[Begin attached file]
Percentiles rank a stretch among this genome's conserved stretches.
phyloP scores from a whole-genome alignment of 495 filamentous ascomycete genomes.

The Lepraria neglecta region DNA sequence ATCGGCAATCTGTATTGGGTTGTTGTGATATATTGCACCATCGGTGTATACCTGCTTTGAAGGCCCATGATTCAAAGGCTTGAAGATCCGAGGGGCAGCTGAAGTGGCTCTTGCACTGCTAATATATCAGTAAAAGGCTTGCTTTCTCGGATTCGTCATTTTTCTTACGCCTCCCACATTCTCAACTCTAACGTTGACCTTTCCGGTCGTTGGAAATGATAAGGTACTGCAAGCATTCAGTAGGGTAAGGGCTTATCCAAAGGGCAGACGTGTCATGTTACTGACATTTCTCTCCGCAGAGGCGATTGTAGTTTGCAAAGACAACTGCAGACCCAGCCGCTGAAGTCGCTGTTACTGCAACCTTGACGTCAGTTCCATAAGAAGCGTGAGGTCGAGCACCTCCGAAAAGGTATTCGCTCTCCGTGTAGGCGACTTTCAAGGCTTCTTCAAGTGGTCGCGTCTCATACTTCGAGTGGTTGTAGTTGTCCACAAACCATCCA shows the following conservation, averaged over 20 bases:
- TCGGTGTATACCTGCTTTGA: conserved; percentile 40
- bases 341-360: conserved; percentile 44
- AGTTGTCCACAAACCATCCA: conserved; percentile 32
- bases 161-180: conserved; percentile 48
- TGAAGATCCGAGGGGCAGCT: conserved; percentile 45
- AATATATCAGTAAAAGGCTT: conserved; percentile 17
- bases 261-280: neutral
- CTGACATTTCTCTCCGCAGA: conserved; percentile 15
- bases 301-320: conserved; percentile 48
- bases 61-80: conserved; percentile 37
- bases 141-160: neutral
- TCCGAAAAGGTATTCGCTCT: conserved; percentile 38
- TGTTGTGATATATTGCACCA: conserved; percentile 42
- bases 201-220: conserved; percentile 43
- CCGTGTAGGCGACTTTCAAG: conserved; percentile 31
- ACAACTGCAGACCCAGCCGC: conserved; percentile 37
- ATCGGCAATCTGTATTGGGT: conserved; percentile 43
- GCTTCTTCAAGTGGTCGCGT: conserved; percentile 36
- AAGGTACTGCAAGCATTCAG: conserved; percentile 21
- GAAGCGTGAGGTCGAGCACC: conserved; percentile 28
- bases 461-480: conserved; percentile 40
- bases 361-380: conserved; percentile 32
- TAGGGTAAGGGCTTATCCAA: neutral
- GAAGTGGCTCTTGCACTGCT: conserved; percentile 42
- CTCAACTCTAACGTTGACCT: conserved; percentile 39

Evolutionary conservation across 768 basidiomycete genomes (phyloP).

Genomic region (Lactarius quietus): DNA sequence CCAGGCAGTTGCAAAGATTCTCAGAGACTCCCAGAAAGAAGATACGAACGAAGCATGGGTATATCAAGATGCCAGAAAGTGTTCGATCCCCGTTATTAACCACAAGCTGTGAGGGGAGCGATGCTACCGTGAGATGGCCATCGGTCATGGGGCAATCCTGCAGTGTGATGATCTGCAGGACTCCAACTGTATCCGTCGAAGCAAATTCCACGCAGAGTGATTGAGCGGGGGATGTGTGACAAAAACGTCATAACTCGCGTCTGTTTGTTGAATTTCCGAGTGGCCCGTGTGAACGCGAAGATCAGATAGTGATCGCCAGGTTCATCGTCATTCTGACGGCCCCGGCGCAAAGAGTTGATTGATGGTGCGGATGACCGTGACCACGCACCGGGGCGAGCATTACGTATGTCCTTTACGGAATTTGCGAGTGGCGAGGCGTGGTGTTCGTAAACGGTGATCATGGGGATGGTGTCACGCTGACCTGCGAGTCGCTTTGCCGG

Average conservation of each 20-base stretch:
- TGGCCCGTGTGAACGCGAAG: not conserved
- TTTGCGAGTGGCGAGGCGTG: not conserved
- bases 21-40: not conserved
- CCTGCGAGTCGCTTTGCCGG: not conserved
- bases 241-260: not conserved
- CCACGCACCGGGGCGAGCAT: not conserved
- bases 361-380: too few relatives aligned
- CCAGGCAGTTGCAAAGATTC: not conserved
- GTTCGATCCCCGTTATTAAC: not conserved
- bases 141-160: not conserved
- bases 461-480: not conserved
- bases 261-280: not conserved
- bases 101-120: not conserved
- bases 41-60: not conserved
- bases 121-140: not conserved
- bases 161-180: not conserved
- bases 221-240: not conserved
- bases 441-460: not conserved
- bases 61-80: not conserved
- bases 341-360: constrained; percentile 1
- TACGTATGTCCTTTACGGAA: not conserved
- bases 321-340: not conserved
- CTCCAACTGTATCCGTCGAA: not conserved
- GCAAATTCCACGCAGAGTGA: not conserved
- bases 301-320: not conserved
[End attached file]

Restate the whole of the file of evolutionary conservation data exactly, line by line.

Percentiles rank a stretch among this genome's conserved stretches.
phyloP scores from a whole-genome alignment of 495 filamentous ascomycete genomes.

The Lepraria neglecta region DNA sequence ATCGGCAATCTGTATTGGGTTGTTGTGATATATTGCACCATCGGTGTATACCTGCTTTGAAGGCCCATGATTCAAAGGCTTGAAGATCCGAGGGGCAGCTGAAGTGGCTCTTGCACTGCTAATATATCAGTAAAAGGCTTGCTTTCTCGGATTCGTCATTTTTCTTACGCCTCCCACATTCTCAACTCTAACGTTGACCTTTCCGGTCGTTGGAAATGATAAGGTACTGCAAGCATTCAGTAGGGTAAGGGCTTATCCAAAGGGCAGACGTGTCATGTTACTGACATTTCTCTCCGCAGAGGCGATTGTAGTTTGCAAAGACAACTGCAGACCCAGCCGCTGAAGTCGCTGTTACTGCAACCTTGACGTCAGTTCCATAAGAAGCGTGAGGTCGAGCACCTCCGAAAAGGTATTCGCTCTCCGTGTAGGCGACTTTCAAGGCTTCTTCAAGTGGTCGCGTCTCATACTTCGAGTGGTTGTAGTTGTCCACAAACCATCCA shows the following conservation, averaged over 20 bases:
- TCGGTGTATACCTGCTTTGA: conserved; percentile 40
- bases 341-360: conserved; percentile 44
- AGTTGTCCACAAACCATCCA: conserved; percentile 32
- bases 161-180: conserved; percentile 48
- TGAAGATCCGAGGGGCAGCT: conserved; percentile 45
- AATATATCAGTAAAAGGCTT: conserved; percentile 17
- bases 261-280: neutral
- CTGACATTTCTCTCCGCAGA: conserved; percentile 15
- bases 301-320: conserved; percentile 48
- bases 61-80: conserved; percentile 37
- bases 141-160: neutral
- TCCGAAAAGGTATTCGCTCT: conserved; percentile 38
- TGTTGTGATATATTGCACCA: conserved; percentile 42
- bases 201-220: conserved; percentile 43
- CCGTGTAGGCGACTTTCAAG: conserved; percentile 31
- ACAACTGCAGACCCAGCCGC: conserved; percentile 37
- ATCGGCAATCTGTATTGGGT: conserved; percentile 43
- GCTTCTTCAAGTGGTCGCGT: conserved; percentile 36
- AAGGTACTGCAAGCATTCAG: conserved; percentile 21
- GAAGCGTGAGGTCGAGCACC: conserved; percentile 28
- bases 461-480: conserved; percentile 40
- bases 361-380: conserved; percentile 32
- TAGGGTAAGGGCTTATCCAA: neutral
- GAAGTGGCTCTTGCACTGCT: conserved; percentile 42
- CTCAACTCTAACGTTGACCT: conserved; percentile 39

Evolutionary conservation across 768 basidiomycete genomes (phyloP).

Genomic region (Lactarius quietus): DNA sequence CCAGGCAGTTGCAAAGATTCTCAGAGACTCCCAGAAAGAAGATACGAACGAAGCATGGGTATATCAAGATGCCAGAAAGTGTTCGATCCCCGTTATTAACCACAAGCTGTGAGGGGAGCGATGCTACCGTGAGATGGCCATCGGTCATGGGGCAATCCTGCAGTGTGATGATCTGCAGGACTCCAACTGTATCCGTCGAAGCAAATTCCACGCAGAGTGATTGAGCGGGGGATGTGTGACAAAAACGTCATAACTCGCGTCTGTTTGTTGAATTTCCGAGTGGCCCGTGTGAACGCGAAGATCAGATAGTGATCGCCAGGTTCATCGTCATTCTGACGGCCCCGGCGCAAAGAGTTGATTGATGGTGCGGATGACCGTGACCACGCACCGGGGCGAGCATTACGTATGTCCTTTACGGAATTTGCGAGTGGCGAGGCGTGGTGTTCGTAAACGGTGATCATGGGGATGGTGTCACGCTGACCTGCGAGTCGCTTTGCCGG

Average conservation of each 20-base stretch:
- TGGCCCGTGTGAACGCGAAG: not conserved
- TTTGCGAGTGGCGAGGCGTG: not conserved
- bases 21-40: not conserved
- CCTGCGAGTCGCTTTGCCGG: not conserved
- bases 241-260: not conserved
- CCACGCACCGGGGCGAGCAT: not conserved
- bases 361-380: too few relatives aligned
- CCAGGCAGTTGCAAAGATTC: not conserved
- GTTCGATCCCCGTTATTAAC: not conserved
- bases 141-160: not conserved
- bases 461-480: not conserved
- bases 261-280: not conserved
- bases 101-120: not conserved
- bases 41-60: not conserved
- bases 121-140: not conserved
- bases 161-180: not conserved
- bases 221-240: not conserved
- bases 441-460: not conserved
- bases 61-80: not conserved
- bases 341-360: constrained; percentile 1
- TACGTATGTCCTTTACGGAA: not conserved
- bases 321-340: not conserved
- CTCCAACTGTATCCGTCGAA: not conserved
- GCAAATTCCACGCAGAGTGA: not conserved
- bases 301-320: not conserved